In the last two months, oil has hit two very different first-of-its kind milestones. In April West Texas Intermediate, the U.S. oil benchmark, plunged below zero and into negative territory for the first time on record. Meanwhile May is shaping up to be WTI’s best month ever, going back to the contract’s inception in 1983—an astonishing turnaround month-on-month.
Improvements on both the demand and supply side of the equation have pushed prices higher. Data shows that people in the U.S. and China are starting to hit the road again, while producers around the globe have cut output at record rates in an effort to prop up prices.
The contract has jumped more than 70% in May and posted four straight weeks of gains, but some traders warn that the near-term outlook for oil remains uncertain, and that prices could head back into the $20s after settling around $33 on Friday.
Additionally, part of WTI’s blistering rally this month is due to the historic low from which it bounced. Prices are still about 50% below January’s high of $65.65, significantly cutting into profits for energy companies, which are often saddled with debt. A number of U.S. energy companies have already filed for bankruptcy protection, including Whiting Petroleum, which was once a large player in the Bakken region. If prices stay at depressed levels, there could be more casualties.
Still, the market has shown signs of rebalancing itself, and analysts say that if demand continues to improve and producers keep wells shut-in, the worst could be over for oil.
“The oil market rebalancing continues to gather speed, driven by both supply and demand improvements … These improvements are taking out the risk of a sharp pull-back in prices although we re-iterate our view that the rebalancing will take time,” Goldman Sachs said in a recent note to clients.
“We believe that the next stage of the oil market rebalancing will be one of range-bound spot prices with the most notable shifts being a decline in implied volatility as well as a continued flattening of the forward curve without long-dated prices rising yet,” the firm added.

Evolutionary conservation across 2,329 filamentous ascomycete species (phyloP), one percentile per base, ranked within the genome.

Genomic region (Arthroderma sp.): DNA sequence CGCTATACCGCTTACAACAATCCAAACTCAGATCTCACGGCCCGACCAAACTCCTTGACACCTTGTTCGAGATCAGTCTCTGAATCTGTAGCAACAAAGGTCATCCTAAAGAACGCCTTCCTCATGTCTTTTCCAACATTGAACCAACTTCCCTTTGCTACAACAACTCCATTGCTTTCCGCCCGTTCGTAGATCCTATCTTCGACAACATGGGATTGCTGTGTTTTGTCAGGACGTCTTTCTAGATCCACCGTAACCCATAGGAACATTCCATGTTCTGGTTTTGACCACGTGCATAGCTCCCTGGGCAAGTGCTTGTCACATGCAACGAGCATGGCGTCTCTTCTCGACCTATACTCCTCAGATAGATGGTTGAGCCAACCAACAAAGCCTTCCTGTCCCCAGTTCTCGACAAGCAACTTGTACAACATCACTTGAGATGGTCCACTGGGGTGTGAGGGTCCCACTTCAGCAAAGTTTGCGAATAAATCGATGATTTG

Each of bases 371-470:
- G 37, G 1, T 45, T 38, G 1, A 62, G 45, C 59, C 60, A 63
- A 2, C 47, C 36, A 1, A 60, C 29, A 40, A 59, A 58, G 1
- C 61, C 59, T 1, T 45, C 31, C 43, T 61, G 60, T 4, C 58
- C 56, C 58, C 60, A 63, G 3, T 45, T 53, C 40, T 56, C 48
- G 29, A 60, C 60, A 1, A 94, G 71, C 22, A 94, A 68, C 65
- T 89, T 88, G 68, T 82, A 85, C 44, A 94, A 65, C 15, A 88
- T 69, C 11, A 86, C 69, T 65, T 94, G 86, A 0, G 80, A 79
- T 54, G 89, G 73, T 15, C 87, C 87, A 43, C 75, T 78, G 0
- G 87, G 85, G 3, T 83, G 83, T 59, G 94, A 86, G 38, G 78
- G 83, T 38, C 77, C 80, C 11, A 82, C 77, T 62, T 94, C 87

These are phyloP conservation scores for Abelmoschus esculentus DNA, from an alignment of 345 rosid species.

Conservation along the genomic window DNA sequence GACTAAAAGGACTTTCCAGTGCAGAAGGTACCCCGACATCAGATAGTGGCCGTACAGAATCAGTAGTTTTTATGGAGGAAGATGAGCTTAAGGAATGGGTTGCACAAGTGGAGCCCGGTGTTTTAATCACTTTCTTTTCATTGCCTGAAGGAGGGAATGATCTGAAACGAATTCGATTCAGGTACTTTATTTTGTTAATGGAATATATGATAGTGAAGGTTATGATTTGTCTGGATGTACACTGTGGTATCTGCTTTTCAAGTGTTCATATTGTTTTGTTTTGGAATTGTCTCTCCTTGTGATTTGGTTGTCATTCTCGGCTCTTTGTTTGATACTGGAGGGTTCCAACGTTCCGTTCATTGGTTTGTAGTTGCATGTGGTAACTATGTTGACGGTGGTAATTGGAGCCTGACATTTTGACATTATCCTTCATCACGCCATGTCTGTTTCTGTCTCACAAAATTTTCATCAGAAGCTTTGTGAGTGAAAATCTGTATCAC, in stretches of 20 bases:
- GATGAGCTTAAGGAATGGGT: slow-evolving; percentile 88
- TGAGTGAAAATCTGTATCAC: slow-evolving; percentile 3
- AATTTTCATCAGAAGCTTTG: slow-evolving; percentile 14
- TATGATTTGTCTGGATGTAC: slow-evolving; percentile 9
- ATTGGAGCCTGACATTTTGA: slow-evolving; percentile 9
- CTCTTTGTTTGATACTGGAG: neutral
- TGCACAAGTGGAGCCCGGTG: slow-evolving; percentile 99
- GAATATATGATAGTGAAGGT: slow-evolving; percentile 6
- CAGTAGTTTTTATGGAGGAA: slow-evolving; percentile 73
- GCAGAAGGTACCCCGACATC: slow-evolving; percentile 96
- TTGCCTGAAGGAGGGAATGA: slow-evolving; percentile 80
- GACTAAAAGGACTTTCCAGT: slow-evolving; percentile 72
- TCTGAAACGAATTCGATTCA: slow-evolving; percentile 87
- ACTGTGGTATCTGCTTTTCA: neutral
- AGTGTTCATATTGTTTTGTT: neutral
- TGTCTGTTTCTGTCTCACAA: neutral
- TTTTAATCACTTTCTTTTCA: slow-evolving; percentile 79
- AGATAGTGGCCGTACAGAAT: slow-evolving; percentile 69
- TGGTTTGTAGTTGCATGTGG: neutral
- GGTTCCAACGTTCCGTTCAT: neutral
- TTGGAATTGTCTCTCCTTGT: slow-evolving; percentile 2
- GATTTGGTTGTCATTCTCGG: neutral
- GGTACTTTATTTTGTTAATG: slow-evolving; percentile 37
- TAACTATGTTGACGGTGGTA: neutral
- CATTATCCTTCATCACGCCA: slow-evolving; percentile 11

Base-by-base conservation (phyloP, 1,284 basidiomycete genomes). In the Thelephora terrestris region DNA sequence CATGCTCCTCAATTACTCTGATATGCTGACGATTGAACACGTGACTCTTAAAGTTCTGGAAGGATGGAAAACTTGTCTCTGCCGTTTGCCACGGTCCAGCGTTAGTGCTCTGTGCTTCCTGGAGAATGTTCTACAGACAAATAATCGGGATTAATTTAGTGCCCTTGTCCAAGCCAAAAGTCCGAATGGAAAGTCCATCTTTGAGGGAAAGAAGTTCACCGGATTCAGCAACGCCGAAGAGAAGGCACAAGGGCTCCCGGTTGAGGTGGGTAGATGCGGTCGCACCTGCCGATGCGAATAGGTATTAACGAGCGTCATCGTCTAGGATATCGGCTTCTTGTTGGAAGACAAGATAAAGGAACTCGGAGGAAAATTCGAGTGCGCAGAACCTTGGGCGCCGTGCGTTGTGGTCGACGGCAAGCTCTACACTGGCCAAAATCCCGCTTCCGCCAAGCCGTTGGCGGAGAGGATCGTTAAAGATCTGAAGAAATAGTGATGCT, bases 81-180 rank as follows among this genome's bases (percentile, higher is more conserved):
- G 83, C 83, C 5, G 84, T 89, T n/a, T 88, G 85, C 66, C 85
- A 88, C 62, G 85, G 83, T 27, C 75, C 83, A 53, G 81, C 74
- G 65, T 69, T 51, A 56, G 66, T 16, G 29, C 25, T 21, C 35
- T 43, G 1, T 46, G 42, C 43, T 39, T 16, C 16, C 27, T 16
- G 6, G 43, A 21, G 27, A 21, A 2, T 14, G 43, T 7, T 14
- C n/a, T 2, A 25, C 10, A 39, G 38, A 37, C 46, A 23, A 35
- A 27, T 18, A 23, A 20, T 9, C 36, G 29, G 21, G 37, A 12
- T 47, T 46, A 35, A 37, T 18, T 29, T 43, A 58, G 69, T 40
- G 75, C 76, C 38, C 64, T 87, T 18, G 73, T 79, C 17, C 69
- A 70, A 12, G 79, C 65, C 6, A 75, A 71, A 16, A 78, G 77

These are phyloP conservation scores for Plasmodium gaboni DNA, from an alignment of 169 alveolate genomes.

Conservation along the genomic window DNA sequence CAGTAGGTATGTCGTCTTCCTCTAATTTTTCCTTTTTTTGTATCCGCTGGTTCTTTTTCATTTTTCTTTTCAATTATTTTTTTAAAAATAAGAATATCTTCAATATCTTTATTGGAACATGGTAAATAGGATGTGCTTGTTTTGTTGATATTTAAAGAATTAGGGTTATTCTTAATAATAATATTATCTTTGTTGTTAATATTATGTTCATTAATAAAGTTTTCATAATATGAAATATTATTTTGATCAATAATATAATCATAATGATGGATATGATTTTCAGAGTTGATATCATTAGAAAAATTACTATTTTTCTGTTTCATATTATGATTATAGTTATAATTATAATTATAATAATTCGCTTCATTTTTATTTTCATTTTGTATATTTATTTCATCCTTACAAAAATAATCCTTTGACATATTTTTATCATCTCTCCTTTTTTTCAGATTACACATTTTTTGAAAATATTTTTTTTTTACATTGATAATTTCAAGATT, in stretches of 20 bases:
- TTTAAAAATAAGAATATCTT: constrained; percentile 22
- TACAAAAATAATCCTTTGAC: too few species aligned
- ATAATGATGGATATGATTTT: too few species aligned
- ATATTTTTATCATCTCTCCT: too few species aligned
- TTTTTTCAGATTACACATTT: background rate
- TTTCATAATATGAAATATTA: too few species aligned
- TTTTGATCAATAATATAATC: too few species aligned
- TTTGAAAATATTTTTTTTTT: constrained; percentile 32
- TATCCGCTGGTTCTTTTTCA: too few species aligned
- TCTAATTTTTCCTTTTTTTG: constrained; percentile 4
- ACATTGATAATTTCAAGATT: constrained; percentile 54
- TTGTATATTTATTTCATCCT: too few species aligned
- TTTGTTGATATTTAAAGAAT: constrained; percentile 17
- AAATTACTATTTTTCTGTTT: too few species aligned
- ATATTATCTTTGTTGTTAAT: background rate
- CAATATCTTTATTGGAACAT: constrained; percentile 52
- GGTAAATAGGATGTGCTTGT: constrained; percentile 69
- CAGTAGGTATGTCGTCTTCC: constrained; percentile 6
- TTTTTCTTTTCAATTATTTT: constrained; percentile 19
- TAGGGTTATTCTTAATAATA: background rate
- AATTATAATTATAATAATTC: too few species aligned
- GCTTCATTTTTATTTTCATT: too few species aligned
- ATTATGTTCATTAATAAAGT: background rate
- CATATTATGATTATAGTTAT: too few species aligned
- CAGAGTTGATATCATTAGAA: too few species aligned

‘Tide is turning’
While demand for petroleum products fell off a cliff in April, the outlook is improving as economies around the world begin to reopen. Raymond James, which has been tracking shelter-in-place orders, said that of the 3.9 billion people worldwide who have been under lockdown at some point since January, 3.7 billion, or 95%, have experienced some sort of reopening.
Chinese demand for oil in April rebounded to 89% of what it was a year earlier, according to IHS Markit, and the firm expects May demand to be 92% of 2019′s level. During February’s low, demand in China, the world’s largest oil importer, fell to just 40% compared to a year earlier.
In the U.S., all 50 states have begun the reopening process to varying degrees, which means people are once again driving. Data from the Energy Information Administration has shown an uptick in gasoline demand, although there’s still a way to go before the pre-coronavirus levels are reached.
A worker on a an oil drill near New Town, North Dakota.
Daniel Acker | Bloomberg | Getty Images
“All eyes are on demand … this is mainly a demand problem,” said Bernadette Johnson, vice president of market intelligence at Enverus. She sees WTI hovering around the $20s to mid-$30s mark in the near-term, as demand continues to come back. “We’re expecting Q3 will look better from a supply/demand balance standpoint. You need a market that’s in equilibrium to start seeing higher prices, and so Q3 is really the first quarter where we’ll see that happen, because a lot of the demand is supposed to come back,” she added.
Evercore ISI echoed this point, writing in a recent note to clients that supply will continue to outpace demand in the second quarter, but that by the third quarter the “tide will turn,” at which point demand will exceed supply.